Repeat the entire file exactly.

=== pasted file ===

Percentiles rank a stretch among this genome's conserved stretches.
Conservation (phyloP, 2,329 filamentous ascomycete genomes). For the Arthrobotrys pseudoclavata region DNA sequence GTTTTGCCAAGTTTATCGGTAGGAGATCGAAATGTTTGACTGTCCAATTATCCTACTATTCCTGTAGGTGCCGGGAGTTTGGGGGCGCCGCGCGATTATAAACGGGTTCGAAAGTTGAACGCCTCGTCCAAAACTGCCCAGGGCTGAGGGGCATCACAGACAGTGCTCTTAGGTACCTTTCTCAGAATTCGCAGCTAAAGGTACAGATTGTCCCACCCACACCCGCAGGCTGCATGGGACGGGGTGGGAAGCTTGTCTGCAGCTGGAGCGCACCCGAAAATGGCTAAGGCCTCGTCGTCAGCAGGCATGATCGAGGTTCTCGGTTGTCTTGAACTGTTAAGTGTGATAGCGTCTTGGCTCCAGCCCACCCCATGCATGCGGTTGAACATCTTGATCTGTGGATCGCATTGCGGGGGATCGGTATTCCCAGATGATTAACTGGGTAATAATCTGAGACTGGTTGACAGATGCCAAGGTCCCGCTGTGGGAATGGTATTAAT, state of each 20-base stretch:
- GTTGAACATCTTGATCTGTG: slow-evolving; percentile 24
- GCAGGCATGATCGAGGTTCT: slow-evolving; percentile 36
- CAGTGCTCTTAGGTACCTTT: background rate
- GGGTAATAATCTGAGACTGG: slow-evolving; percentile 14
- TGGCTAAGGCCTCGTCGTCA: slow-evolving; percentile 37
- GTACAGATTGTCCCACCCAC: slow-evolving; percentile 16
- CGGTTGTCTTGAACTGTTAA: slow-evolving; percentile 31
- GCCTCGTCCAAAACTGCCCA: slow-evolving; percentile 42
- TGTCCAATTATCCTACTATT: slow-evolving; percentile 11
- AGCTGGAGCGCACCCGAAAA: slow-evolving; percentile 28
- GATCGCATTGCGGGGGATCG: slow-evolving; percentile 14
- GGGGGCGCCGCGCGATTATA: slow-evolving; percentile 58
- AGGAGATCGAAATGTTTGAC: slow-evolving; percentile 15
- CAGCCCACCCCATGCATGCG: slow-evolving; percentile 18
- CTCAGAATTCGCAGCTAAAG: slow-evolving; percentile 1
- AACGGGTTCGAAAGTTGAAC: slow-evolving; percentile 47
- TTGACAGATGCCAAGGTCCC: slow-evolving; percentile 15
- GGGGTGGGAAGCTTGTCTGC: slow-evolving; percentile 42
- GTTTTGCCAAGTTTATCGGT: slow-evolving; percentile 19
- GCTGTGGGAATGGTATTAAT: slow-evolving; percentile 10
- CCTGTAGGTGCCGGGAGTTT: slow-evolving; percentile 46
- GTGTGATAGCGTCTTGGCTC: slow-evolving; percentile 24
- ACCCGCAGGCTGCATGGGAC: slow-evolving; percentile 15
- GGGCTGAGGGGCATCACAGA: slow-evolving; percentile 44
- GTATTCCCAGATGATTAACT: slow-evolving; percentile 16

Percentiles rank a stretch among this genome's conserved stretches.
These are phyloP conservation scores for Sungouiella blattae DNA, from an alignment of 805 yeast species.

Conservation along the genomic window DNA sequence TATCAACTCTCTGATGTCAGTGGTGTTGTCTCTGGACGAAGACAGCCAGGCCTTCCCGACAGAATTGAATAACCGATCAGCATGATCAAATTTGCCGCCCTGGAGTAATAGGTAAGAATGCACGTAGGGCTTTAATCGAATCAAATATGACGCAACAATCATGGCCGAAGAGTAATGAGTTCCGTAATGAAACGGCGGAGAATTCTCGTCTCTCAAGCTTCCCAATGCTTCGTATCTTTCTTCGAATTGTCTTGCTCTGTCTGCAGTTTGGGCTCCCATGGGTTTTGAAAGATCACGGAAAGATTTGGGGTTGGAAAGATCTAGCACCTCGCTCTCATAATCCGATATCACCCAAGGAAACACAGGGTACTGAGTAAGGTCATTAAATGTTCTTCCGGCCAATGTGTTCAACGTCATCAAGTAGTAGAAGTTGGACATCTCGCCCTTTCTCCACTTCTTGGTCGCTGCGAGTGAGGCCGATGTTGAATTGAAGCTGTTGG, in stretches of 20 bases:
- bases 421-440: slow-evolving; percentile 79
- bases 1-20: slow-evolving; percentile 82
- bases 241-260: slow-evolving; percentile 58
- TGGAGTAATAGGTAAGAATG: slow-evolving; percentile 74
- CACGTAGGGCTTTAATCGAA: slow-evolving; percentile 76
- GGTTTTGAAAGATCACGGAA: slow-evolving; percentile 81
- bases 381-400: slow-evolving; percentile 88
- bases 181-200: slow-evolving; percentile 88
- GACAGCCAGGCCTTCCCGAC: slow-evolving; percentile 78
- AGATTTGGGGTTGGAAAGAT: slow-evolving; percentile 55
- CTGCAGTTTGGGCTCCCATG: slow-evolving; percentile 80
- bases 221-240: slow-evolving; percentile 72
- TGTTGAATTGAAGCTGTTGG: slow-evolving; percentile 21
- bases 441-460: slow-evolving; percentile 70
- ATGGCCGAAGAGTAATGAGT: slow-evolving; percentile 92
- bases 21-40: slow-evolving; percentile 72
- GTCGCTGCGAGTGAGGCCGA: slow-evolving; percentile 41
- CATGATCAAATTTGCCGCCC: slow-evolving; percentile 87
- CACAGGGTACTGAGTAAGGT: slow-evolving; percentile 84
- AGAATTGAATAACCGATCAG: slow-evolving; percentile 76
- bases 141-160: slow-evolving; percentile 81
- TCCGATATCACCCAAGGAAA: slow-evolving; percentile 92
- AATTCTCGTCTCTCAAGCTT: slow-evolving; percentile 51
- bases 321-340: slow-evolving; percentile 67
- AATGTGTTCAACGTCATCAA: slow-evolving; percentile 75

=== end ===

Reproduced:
Percentiles rank a stretch among this genome's conserved stretches.
Conservation (phyloP, 2,329 filamentous ascomycete genomes). For the Arthrobotrys pseudoclavata region DNA sequence GTTTTGCCAAGTTTATCGGTAGGAGATCGAAATGTTTGACTGTCCAATTATCCTACTATTCCTGTAGGTGCCGGGAGTTTGGGGGCGCCGCGCGATTATAAACGGGTTCGAAAGTTGAACGCCTCGTCCAAAACTGCCCAGGGCTGAGGGGCATCACAGACAGTGCTCTTAGGTACCTTTCTCAGAATTCGCAGCTAAAGGTACAGATTGTCCCACCCACACCCGCAGGCTGCATGGGACGGGGTGGGAAGCTTGTCTGCAGCTGGAGCGCACCCGAAAATGGCTAAGGCCTCGTCGTCAGCAGGCATGATCGAGGTTCTCGGTTGTCTTGAACTGTTAAGTGTGATAGCGTCTTGGCTCCAGCCCACCCCATGCATGCGGTTGAACATCTTGATCTGTGGATCGCATTGCGGGGGATCGGTATTCCCAGATGATTAACTGGGTAATAATCTGAGACTGGTTGACAGATGCCAAGGTCCCGCTGTGGGAATGGTATTAAT, state of each 20-base stretch:
- GTTGAACATCTTGATCTGTG: slow-evolving; percentile 24
- GCAGGCATGATCGAGGTTCT: slow-evolving; percentile 36
- CAGTGCTCTTAGGTACCTTT: background rate
- GGGTAATAATCTGAGACTGG: slow-evolving; percentile 14
- TGGCTAAGGCCTCGTCGTCA: slow-evolving; percentile 37
- GTACAGATTGTCCCACCCAC: slow-evolving; percentile 16
- CGGTTGTCTTGAACTGTTAA: slow-evolving; percentile 31
- GCCTCGTCCAAAACTGCCCA: slow-evolving; percentile 42
- TGTCCAATTATCCTACTATT: slow-evolving; percentile 11
- AGCTGGAGCGCACCCGAAAA: slow-evolving; percentile 28
- GATCGCATTGCGGGGGATCG: slow-evolving; percentile 14
- GGGGGCGCCGCGCGATTATA: slow-evolving; percentile 58
- AGGAGATCGAAATGTTTGAC: slow-evolving; percentile 15
- CAGCCCACCCCATGCATGCG: slow-evolving; percentile 18
- CTCAGAATTCGCAGCTAAAG: slow-evolving; percentile 1
- AACGGGTTCGAAAGTTGAAC: slow-evolving; percentile 47
- TTGACAGATGCCAAGGTCCC: slow-evolving; percentile 15
- GGGGTGGGAAGCTTGTCTGC: slow-evolving; percentile 42
- GTTTTGCCAAGTTTATCGGT: slow-evolving; percentile 19
- GCTGTGGGAATGGTATTAAT: slow-evolving; percentile 10
- CCTGTAGGTGCCGGGAGTTT: slow-evolving; percentile 46
- GTGTGATAGCGTCTTGGCTC: slow-evolving; percentile 24
- ACCCGCAGGCTGCATGGGAC: slow-evolving; percentile 15
- GGGCTGAGGGGCATCACAGA: slow-evolving; percentile 44
- GTATTCCCAGATGATTAACT: slow-evolving; percentile 16

Percentiles rank a stretch among this genome's conserved stretches.
These are phyloP conservation scores for Sungouiella blattae DNA, from an alignment of 805 yeast species.

Conservation along the genomic window DNA sequence TATCAACTCTCTGATGTCAGTGGTGTTGTCTCTGGACGAAGACAGCCAGGCCTTCCCGACAGAATTGAATAACCGATCAGCATGATCAAATTTGCCGCCCTGGAGTAATAGGTAAGAATGCACGTAGGGCTTTAATCGAATCAAATATGACGCAACAATCATGGCCGAAGAGTAATGAGTTCCGTAATGAAACGGCGGAGAATTCTCGTCTCTCAAGCTTCCCAATGCTTCGTATCTTTCTTCGAATTGTCTTGCTCTGTCTGCAGTTTGGGCTCCCATGGGTTTTGAAAGATCACGGAAAGATTTGGGGTTGGAAAGATCTAGCACCTCGCTCTCATAATCCGATATCACCCAAGGAAACACAGGGTACTGAGTAAGGTCATTAAATGTTCTTCCGGCCAATGTGTTCAACGTCATCAAGTAGTAGAAGTTGGACATCTCGCCCTTTCTCCACTTCTTGGTCGCTGCGAGTGAGGCCGATGTTGAATTGAAGCTGTTGG, in stretches of 20 bases:
- bases 421-440: slow-evolving; percentile 79
- bases 1-20: slow-evolving; percentile 82
- bases 241-260: slow-evolving; percentile 58
- TGGAGTAATAGGTAAGAATG: slow-evolving; percentile 74
- CACGTAGGGCTTTAATCGAA: slow-evolving; percentile 76
- GGTTTTGAAAGATCACGGAA: slow-evolving; percentile 81
- bases 381-400: slow-evolving; percentile 88
- bases 181-200: slow-evolving; percentile 88
- GACAGCCAGGCCTTCCCGAC: slow-evolving; percentile 78
- AGATTTGGGGTTGGAAAGAT: slow-evolving; percentile 55
- CTGCAGTTTGGGCTCCCATG: slow-evolving; percentile 80
- bases 221-240: slow-evolving; percentile 72
- TGTTGAATTGAAGCTGTTGG: slow-evolving; percentile 21
- bases 441-460: slow-evolving; percentile 70
- ATGGCCGAAGAGTAATGAGT: slow-evolving; percentile 92
- bases 21-40: slow-evolving; percentile 72
- GTCGCTGCGAGTGAGGCCGA: slow-evolving; percentile 41
- CATGATCAAATTTGCCGCCC: slow-evolving; percentile 87
- CACAGGGTACTGAGTAAGGT: slow-evolving; percentile 84
- AGAATTGAATAACCGATCAG: slow-evolving; percentile 76
- bases 141-160: slow-evolving; percentile 81
- TCCGATATCACCCAAGGAAA: slow-evolving; percentile 92
- AATTCTCGTCTCTCAAGCTT: slow-evolving; percentile 51
- bases 321-340: slow-evolving; percentile 67
- AATGTGTTCAACGTCATCAA: slow-evolving; percentile 75